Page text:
A case for using violent biblical texts

Old Testament Professor Eric A. Seibert encourages pastors and lay leaders to redeem violent Bible verses by using them responsibly in church.

Photo: "The Victory of Joshua over the Amalekites" by Nicolas Poussin (c. 1624) / Courtesy of Wikimedia Commons

As a university professor, I can state with some confidence that many people do not look forward to taking exams. Finishing them, yes; taking them, no. Exams are, by their very nature, inherently stressful.

But they should not be traumatic.

Exams should be designed to measure what students have learned — without threatening their mental and emotional health in the process. When creating an exam, instructors should be mindful of the impact certain questions might have on their students. Questions that run the risk of inducing a trauma response should be avoided.

Yet it is precisely this kind of question that recently appeared on an ordination exam for PC(USA) candidates.

The offending question was based on Judges 19, an Old Testament text steeped in gender-based violence. It includes the gang rape and dismemberment of an unnamed woman commonly referred to as the Levite’s “concubine.” The story is potentially triggering – and traumatizing – for some people, particularly those who have experienced rape or other forms of sexual assault. For that reason alone, it is inappropriate as a stand-alone question on an ordination exam. Moreover, in a testing environment, there is really no chance for test-takers to look away or take a break, if that is what they need for their own self-care. And, if they are triggered, there is no opportunity to lean on others for comfort and support, something that could happen if the passage was discussed in a communal setting like a Sunday school class. (Before taking their exegesis exam, minister of Word and Sacrament candidates sign an honor code that they will not discuss the exam with anyone over the testing period which lasts roughly five days.)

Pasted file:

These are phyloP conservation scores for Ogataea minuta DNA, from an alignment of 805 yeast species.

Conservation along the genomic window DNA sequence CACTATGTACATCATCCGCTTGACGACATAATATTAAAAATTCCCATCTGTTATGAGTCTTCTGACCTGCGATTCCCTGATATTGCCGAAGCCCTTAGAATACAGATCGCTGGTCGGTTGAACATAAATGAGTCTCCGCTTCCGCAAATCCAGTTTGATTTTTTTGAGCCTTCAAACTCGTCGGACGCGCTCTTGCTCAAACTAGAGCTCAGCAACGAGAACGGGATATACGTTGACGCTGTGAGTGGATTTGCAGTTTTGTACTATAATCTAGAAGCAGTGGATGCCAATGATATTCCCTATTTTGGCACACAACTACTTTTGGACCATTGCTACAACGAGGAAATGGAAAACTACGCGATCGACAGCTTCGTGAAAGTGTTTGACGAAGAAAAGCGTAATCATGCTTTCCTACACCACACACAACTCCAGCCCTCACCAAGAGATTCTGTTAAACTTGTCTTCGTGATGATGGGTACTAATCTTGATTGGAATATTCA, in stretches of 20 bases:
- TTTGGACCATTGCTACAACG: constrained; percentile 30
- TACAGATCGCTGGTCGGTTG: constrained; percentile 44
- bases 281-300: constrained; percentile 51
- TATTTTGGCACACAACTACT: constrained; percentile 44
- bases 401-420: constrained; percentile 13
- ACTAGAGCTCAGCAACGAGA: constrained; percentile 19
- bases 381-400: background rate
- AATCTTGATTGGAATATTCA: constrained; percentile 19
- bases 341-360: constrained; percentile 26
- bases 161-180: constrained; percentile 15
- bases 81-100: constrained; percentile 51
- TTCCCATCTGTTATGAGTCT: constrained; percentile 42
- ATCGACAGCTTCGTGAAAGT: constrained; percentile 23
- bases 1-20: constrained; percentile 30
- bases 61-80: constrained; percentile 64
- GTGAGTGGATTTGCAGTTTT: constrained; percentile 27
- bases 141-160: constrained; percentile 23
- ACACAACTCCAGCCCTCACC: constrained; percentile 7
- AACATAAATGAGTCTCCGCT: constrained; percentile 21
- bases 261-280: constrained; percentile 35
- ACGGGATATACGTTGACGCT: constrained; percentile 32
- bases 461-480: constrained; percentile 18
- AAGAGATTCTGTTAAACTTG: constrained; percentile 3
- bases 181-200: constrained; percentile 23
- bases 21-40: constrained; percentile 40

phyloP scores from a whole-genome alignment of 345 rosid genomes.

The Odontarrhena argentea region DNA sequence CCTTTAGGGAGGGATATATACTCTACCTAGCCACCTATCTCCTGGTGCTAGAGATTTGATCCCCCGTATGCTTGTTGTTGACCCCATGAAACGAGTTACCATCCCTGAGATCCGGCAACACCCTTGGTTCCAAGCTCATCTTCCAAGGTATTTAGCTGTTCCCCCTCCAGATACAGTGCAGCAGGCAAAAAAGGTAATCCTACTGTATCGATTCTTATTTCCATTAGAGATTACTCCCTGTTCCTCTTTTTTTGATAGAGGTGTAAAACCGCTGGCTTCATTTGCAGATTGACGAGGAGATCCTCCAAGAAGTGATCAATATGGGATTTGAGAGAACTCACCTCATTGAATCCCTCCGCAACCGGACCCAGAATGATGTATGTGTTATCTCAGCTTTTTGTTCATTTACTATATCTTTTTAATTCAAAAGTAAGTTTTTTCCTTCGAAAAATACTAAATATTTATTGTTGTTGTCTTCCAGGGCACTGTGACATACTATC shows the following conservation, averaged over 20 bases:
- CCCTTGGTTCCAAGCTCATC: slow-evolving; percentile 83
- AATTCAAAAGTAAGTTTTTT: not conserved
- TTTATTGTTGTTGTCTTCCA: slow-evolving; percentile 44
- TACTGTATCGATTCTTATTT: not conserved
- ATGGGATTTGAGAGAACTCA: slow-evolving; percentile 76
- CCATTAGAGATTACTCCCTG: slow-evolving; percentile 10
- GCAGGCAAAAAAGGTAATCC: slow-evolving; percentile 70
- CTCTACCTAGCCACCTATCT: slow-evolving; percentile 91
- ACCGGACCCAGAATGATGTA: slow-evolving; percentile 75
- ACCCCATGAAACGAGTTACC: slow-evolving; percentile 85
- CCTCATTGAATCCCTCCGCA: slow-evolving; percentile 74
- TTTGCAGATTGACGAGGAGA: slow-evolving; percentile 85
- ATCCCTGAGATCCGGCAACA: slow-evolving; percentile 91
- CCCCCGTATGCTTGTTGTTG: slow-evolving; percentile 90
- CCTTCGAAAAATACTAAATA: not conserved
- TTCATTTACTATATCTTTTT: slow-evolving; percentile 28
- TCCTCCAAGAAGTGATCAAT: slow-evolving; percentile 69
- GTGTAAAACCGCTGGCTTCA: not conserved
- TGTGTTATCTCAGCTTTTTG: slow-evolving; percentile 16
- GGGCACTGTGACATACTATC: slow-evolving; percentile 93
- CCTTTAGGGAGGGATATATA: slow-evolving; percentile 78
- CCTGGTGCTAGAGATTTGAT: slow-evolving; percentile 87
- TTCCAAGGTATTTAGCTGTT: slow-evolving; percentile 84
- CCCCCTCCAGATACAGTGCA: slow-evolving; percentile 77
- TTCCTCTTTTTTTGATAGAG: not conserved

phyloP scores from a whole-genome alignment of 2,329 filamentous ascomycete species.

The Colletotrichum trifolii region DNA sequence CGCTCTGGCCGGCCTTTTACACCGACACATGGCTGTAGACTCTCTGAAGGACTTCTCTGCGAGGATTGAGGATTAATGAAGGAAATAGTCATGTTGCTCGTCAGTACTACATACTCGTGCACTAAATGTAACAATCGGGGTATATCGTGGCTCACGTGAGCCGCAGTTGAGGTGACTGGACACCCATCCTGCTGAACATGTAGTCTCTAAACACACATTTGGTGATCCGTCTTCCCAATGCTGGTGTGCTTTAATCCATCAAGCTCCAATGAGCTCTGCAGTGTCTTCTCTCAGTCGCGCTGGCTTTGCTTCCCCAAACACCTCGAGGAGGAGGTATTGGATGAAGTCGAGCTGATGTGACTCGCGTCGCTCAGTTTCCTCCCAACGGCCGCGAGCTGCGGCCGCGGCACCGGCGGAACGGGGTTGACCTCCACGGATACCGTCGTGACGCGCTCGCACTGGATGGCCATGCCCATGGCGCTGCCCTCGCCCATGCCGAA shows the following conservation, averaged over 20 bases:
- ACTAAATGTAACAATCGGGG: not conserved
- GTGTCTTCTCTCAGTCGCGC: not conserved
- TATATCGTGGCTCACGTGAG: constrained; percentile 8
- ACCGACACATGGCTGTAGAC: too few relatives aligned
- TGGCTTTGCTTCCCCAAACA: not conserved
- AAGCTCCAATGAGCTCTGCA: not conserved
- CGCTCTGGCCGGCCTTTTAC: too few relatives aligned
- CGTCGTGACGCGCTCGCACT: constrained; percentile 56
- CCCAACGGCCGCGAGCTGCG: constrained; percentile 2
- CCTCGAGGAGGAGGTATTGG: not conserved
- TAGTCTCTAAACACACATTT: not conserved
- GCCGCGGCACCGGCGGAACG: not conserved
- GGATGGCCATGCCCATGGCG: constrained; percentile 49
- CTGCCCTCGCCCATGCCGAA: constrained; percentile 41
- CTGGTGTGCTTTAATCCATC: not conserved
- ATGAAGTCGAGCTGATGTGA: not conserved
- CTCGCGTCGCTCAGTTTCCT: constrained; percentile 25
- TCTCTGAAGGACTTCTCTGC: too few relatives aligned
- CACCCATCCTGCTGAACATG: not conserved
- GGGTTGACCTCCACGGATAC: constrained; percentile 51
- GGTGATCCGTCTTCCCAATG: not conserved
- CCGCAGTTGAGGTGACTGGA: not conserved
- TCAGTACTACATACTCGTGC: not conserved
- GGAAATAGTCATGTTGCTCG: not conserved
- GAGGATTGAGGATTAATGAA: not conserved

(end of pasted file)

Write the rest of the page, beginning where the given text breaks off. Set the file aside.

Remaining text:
In this case, ordinands were forced to wrestle with a horrifying biblical passage all by themselves, knowing that if they did not respond well, their hopes for ordination might come to an abrupt end. All this is deeply troubling at many levels.

The inclusion of this item on the PC(USA) ordination exam, and the controversy that has ensued, raises a host of important questions, not least of which is what role violent biblical texts should play in the life of the church.

Where have all the violent verses gone?

It’s no secret that many violent verses never make an appearance on Sunday morning. While various explanations can account for this (e.g., most violent biblical texts do not appear in the Revised Common Lectionary), I suspect one of the primary reasons ministers avoid violent verses is simply because they are unsure what to do with them. Despite years of biblical, theological, and practical training, most seminarians graduate with little (if any) instruction about how to handle violent biblical texts in church.

For all the excellent instruction I received during my four years in seminary, I cannot remember a single class period devoted to exploring various ways to deal constructively with violent verses in church. And I would be surprised if any seminary requires ministerial candidates to take a course on “The Practical Use of Violent Verses in Ministry” as part of their prescribed curriculum. Given the lack of training most ministers receive in this regard, it is not surprising that many violent verses never find their way to church.

The church is impoverished when violent biblical texts are neglected.

This is unfortunate and potentially dangerous. Ignoring violent biblical texts leaves congregants ill-equipped to deal with some of the Bible’s most problematic passages. It opens these verses to abuse by people who use them to harm others. In addition, bypassing violent biblical texts deprives churchgoers of all the positive benefits these verses have to offer when read responsibly. However you look at it, the church is impoverished when violent biblical texts are neglected.

Training pastors and lay leaders to use violent verses in church